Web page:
• Archives

  • Categories

  • Pages

How do I calculate my pond size? – Decorative Ponds & Water Gardens Q & A

How do I calculate my pond size?

How do I calculate my pond size? Pete – Steele, AL

If someone were to ask you how big your water garden is, how would you respond? Most pond owners have an idea of how many gallons their pond my hold or how many square feet their water feature occupies, but have you ever really measured to see how close your guesstimates comes to the actual numbers?

Knowing how large your pond is down to the square foot or the nearest gallon is not realistic nor is it, by any means, necessary. You will just want to verify that what you “think” is a 15’ x 20’ is not actually 30’ x 40’. People tend to associate size with common everyday items they see around their home. It is not uncommon to hear someone tell us that their pond is about “half of a horse trailer long” or “up to my knees deep”. This may seem like a reasonable answer at the time, but when trying to break down how many gallons are in your pond, or how many square feet of surface area we are dealing with, we, unfortunately, aren’t sure how long your trailer is or how tall you are. =) To keep everyone on the same page and make sure we are all dealing with the same units of measure, we suggest you break out a tape measure and break the pond down into feet and inches.

You may be wondering to yourself why you even need to really know how much water your pond holds or what it matters if you don’t know its surface area. Bacteria products like Nature’s Defense or Liquid Clear are added to the pond based on the number of gallons you are treating. The same holds true with algae killing products like Tetra Algae Control and even Barley Straw Extract. Other products require an estimate of the pond’s surface area for proper application. Aquatic Plant Packages and Pond Netting are examples of such products. Knowing the size of your pond can also help you determine how many fish your pond should typically hold or what size Pond Vacuum is best suited for your particular application.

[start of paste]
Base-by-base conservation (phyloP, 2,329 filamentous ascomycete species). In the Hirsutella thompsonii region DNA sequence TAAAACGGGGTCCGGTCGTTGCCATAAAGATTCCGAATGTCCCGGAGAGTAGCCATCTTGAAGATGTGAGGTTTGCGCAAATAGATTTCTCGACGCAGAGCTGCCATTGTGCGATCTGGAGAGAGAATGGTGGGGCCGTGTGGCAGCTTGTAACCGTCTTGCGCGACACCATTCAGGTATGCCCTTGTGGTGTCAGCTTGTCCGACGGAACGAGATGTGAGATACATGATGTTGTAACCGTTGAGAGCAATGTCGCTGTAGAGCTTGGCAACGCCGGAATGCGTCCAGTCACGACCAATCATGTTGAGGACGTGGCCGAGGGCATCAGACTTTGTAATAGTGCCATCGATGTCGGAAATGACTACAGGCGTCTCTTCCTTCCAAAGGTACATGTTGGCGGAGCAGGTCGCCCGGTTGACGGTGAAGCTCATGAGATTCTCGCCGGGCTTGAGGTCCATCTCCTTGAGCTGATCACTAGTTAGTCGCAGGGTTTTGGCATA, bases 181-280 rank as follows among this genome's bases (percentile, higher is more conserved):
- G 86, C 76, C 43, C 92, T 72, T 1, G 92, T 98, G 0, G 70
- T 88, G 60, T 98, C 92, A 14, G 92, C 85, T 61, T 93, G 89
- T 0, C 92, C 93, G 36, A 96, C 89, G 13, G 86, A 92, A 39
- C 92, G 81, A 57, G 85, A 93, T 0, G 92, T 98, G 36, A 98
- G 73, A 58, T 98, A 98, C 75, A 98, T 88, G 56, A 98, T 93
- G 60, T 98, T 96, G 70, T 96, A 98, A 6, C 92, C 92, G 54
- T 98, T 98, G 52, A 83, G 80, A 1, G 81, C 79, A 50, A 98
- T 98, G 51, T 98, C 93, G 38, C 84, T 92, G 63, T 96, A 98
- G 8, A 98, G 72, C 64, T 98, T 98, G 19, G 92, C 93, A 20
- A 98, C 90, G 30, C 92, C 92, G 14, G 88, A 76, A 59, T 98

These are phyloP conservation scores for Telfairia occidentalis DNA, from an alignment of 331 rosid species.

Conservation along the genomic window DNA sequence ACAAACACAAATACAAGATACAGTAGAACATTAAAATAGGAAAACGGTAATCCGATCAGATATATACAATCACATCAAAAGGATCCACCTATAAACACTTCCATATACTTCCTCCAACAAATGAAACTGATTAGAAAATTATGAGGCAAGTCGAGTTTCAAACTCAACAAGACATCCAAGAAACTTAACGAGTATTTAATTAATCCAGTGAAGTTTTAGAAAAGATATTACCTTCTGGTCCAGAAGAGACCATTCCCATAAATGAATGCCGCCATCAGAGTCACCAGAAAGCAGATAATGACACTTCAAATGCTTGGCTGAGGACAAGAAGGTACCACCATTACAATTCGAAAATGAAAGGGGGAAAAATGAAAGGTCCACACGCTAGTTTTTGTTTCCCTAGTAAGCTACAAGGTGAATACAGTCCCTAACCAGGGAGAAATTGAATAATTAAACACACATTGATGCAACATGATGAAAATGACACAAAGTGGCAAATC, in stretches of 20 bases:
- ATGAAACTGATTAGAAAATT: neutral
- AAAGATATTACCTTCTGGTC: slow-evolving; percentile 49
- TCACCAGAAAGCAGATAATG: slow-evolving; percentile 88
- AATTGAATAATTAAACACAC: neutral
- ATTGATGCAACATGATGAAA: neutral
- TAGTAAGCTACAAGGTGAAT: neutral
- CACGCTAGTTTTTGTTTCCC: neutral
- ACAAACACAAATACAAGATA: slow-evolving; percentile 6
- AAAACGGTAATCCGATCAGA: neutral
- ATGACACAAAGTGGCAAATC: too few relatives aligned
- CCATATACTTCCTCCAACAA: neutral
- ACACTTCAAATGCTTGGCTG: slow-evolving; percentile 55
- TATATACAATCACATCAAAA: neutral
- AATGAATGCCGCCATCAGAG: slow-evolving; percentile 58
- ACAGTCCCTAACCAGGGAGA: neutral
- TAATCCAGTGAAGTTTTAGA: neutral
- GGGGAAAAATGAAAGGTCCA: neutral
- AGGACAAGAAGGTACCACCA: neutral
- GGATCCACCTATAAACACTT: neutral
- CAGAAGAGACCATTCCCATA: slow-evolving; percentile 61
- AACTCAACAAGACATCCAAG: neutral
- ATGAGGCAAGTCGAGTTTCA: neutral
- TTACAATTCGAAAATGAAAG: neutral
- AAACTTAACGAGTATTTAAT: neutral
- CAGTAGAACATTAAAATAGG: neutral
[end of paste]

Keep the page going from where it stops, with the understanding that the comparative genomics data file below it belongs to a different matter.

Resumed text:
Now that you know the whys of sizing your pond, let’s get down to business and measure your pond out. The easiest ponds to measure are those that are shaped as simple circles and rectangles, the more irregular the shape, the less accurate our measurements become.

Length x Width x Height

This is the formula used to find the volume of a rectangular shape. It can still be used to get you in the neighborhood if you are measuring a kidney shaped pond, the numbers you get on paper however will be slightly higher than what your pond actually consists of. Measure your pond at its longest point and then its widest point. To demonstrate, lets say the length came to 15 feet and the width 10 feet. You can then measure the depth of the pond. If it is the same depth throughout use this number in our formula. If you have a plant shelf or the depth varies, measure the maximum depth and cut it in half to create an average depth. Let’s say the pond is 4 feet at its deepest but has some shallow areas for plants. We will use half of that depth, 2 feet, for our formula. If you are just looking for surface area, multiply the length and width (15 x 10) to get 150 square feet. If you are looking to find how many gallons the pond holds then multiply the length by width by height (15 x 10 x 2) to get 300 cubic feet. A cubic foot can hold 7.48 gallons of water so to find out how much 300 cubic feet can hold just multiply the two (300 x 7.48) to get 2,244 gallons. If you are also running a waterfall take into account that there is also some water being held in the stream, use the length and width of the stream to calculate a rough volume on it as well. Just like that you now have the volume of your pond.

Easy As Pi

If your pond is round in shape we will use the formula Surface Area = Pi x R² or in other words Surface Area = 3.14 times radius times radius. The radius of your pond is simply half of the distance across. If the pond is a 10 foot circle then the radius is 5 feet. Multiply 3.14 by 5 and then multiply by 5 once more (3.14x5x5) to get 78.5 square feet of surface area. To find your volume you multiply this number by the depth and convert to gallons just like we did with the rectangular pond.

If you want to know exactly how many gallons are in your pond you can use a meter to physically measure the amount of water it takes to fill their pond using a garden hose. If you are constructing a new water garden or pondless waterfall don’t forget to take into account that some of the water from your pond will be held in the stream bed. Give yourself a little wiggle room when digging the basin pond to hold the extra water if you have to shut off the waterfall for any reason.